Terrence Wilson knows what it’s like to not have a home.
He made up his mind on a Tuesday five years ago to move to Chicago and, without money for lodging, he stepped off the bus at Union Station on a Sunday.
He said he told himself at the time: No more procrastinating. He “just had to make it happen.”
But making it happen took a little longer than anticipated, he said Monday, and he spent his first three months in a shelter on the North Side with 76 other men.
Over the years, he built a life for himself in the city, got a job and an apartment. Since September, he’s been a bartender at Petterino’s restaurant in the Loop. But he never forgot his time in the shelter — and he has been determined ever since to give back to Chicagoans in situations he experienced.
“It was one of those things that my mother instilled in me a long time ago,” Wilson said. “There are people who need, and when I think of how blessed I’ve been throughout my life — even in situations where I may have been homeless or was hungry or whatever — somehow, some way I was still cared for and I was still provided for, and therefore I know that the same has to be true for everyone else.”
Wilson, 50, made it his mission to help people without housing through his nonprofit, Chicago Life Cares. One-third of his paycheck goes to buying food, toiletries and other necessities for people who need them throughout the city. If he passes an encampment on his way to or from work, he takes note of its location and makes a point to drop off food before the day is done, be it downtown, along the Red Line, or in Rogers Park.
And he’s about to pull off his biggest giveaway yet.
On Christmas, Wilson and more than a dozen of his Petterino’s co-workers will serve 500 hot meals and give out care packages with coats, hats, gloves, emergency blankets and other supplies at the restaurant. While the Flint, Michigan, native has largely been a one-man operation, folks at the Theatre District restaurant were immediately on board to help, said Gary Fassl, director of restaurant operations for Petterino’s umbrella group, Good Plate Hospitality.
“Have we done anything like this in the past? We have not,” Fassl said. “But to be honest with you, we haven’t worked with someone like Terrence.”
Wilson estimates he has been giving out just under 100 meals each month. He cooks the food in his South Shore home, loads it into a massive suitcase — as many as 30 packaged meals at a time — and takes to the streets. Using public transportation (since he doesn’t have a car), he checks his Ventra app to see what’s closest.
“I run into people right there on the train, because, as we know, the Red Line is literally home for a lot of people, where they sleep,” Wilson said.
Wilson credits his giving nature to his late mother, Billie Jean Jamison. As she raised six children and two nieces, he said, she always found time to make sure they remembered they were loved.
“Once I was the only child at home, we stopped doing the big holiday dinners, and (my mom and I) began to attend an inner-city church that had a homeless shelter set up as well,” Wilson said. “We would spend our holidays there, fellowshipping with everyone from the community and helping to serve, make food, and sitting down and eating … that’s really where it began.”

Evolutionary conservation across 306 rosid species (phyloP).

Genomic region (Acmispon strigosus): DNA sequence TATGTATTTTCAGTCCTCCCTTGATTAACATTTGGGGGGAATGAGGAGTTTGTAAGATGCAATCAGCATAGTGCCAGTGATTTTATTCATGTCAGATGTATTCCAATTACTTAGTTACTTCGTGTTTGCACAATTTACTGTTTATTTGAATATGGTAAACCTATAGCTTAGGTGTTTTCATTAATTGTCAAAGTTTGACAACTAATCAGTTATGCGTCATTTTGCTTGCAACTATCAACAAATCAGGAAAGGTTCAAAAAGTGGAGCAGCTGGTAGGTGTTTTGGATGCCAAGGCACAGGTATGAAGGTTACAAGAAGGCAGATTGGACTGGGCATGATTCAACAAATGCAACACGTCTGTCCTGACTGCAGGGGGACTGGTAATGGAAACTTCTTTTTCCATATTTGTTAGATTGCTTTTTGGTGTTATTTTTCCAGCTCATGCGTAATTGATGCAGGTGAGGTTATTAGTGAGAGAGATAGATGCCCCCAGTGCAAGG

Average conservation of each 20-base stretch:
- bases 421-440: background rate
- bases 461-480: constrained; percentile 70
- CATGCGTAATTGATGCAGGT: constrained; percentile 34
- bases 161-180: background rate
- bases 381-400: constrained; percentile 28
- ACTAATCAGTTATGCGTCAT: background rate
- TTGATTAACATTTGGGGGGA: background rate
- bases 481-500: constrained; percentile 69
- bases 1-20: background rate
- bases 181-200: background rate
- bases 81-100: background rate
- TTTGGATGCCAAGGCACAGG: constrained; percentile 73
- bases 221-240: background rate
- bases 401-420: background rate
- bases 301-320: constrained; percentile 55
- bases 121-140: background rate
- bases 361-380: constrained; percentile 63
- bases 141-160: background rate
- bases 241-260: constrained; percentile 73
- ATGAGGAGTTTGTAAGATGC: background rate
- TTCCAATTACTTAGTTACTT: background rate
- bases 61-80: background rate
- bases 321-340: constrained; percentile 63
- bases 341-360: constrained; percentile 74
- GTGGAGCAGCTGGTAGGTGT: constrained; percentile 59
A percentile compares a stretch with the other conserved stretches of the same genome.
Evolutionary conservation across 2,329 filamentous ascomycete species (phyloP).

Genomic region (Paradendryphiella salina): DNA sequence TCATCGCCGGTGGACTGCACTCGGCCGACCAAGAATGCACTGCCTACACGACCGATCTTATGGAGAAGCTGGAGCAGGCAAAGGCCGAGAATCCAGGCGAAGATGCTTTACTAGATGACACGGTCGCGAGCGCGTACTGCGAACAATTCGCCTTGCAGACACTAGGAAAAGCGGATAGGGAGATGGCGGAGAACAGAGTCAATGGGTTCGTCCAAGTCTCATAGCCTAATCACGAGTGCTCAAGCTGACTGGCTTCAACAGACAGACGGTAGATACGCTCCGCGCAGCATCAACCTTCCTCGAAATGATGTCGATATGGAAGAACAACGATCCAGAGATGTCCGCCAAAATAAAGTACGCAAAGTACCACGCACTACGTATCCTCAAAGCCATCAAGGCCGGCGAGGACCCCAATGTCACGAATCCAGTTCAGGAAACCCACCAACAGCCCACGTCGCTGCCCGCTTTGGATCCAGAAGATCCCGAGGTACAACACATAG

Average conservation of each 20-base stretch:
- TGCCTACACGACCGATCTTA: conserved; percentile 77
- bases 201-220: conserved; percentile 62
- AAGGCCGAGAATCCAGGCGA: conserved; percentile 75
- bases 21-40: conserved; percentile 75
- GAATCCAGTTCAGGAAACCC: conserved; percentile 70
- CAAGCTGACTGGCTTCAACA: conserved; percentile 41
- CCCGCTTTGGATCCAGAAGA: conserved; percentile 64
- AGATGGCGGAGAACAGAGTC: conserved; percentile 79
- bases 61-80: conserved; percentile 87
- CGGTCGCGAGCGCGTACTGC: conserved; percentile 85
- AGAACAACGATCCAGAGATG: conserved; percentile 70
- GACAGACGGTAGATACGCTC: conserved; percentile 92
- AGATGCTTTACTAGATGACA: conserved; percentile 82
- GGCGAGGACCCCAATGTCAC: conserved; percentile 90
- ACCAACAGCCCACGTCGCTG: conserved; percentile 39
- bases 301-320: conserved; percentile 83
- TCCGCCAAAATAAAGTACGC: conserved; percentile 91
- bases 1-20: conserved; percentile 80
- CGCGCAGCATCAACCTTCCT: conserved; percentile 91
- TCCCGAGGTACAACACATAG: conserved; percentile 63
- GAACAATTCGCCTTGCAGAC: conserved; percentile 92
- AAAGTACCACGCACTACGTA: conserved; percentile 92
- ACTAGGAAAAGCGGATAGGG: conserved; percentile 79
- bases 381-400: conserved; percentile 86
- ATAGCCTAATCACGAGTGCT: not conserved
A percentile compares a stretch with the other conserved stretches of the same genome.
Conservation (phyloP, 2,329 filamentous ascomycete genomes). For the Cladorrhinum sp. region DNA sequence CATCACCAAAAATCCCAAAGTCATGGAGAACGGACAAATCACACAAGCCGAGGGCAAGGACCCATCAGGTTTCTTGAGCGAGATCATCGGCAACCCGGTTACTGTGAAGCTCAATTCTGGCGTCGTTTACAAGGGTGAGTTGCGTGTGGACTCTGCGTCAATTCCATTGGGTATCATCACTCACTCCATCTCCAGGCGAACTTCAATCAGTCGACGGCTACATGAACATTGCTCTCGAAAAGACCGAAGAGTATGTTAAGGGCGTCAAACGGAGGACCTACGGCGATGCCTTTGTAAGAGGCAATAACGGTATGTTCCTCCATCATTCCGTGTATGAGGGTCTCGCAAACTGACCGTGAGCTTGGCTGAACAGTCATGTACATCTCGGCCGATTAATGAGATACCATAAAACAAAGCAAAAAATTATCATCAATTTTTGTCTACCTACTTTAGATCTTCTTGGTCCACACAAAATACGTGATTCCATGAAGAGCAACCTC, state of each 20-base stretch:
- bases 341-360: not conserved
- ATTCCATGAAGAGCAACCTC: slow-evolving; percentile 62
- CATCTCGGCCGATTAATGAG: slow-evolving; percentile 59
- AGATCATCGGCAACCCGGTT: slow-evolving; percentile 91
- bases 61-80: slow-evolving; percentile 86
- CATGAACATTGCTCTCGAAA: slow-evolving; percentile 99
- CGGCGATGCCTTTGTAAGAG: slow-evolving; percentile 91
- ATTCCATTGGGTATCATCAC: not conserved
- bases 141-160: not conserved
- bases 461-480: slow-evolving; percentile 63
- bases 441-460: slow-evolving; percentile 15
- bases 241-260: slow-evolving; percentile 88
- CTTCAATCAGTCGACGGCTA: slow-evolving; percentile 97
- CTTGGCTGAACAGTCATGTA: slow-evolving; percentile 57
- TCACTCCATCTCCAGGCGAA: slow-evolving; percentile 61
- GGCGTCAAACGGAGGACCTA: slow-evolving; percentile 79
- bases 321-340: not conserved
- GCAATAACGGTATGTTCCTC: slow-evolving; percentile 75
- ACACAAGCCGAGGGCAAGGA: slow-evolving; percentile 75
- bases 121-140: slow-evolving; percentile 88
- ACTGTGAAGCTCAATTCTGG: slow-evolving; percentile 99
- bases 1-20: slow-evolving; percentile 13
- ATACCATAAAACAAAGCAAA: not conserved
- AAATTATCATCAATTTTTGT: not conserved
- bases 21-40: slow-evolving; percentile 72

He started his ministry from the trunk of his car while living in North Carolina in 2010. By 2020, the nonprofit became Chicago Life Cares, and Wilson had become a Christian minister. While he has yet to find a physical home for his church, most of his ministry happens in person or through social media.
“Passions run deep within me,” he said. “I continue to live based off of my emotions and my passion, and that’s what keeps me going every single day.”
But he still feels like he isn’t doing enough, he said. He has plans to open a food truck with his brother in the spring, with a buy-one-give-one format for paying customers that will fund free and healthy meals for people in need — a model he hopes could be replicated in other cities.
To make that happen, he’s splitting his workweek between bartending at Petterino’s and managing the convivial Italian restaurant. When he mentioned his fundraising efforts for Christmas meals — he gave out about 200 on his own for Thanksgiving — owners and co-workers were eager to lend a hand. Already, 16 volunteers have agreed to help out on Christmas Day, and the restaurant also donated to the cause.
“Terrence is one of those employees, and it’s a short list throughout my career, of people that stand out,” Fassl said. “Terrence has a huge heart and cares about other people, his co-workers, guests and he’s extremely easy to work with, which isn’t always common. He’s definitely a joy to be around. And there’s not a person at that restaurant that would tell you otherwise.”
And while the season of giving may be over for some on Dec. 26, the spirit of Christmas shines brightly through Wilson all year long.
“There are empty buildings in this city, and they should be filled with people,” he said. “Since they’re not, I’m going to make sure that people that are out here, know that they’re loved, know that they’re cared about and have the basic necessities. That’s my motivation every single day … the possibility of me being able to touch someone’s life in a positive way.”
Chicago Life Cares will be giving out meals and care packages at Petterino’s (150 N. Dearborn St.) from 2-5 p.m. Sunday. To donate, visit the nonprofit’s Facebook page, or via Cash App to $ChicagoLifeCares.
Big screen or home stream, takeout or dine-in, Tribune writers are here to steer you toward your next great experience. Sign up for your free weekly Eat. Watch. Do. newsletter here.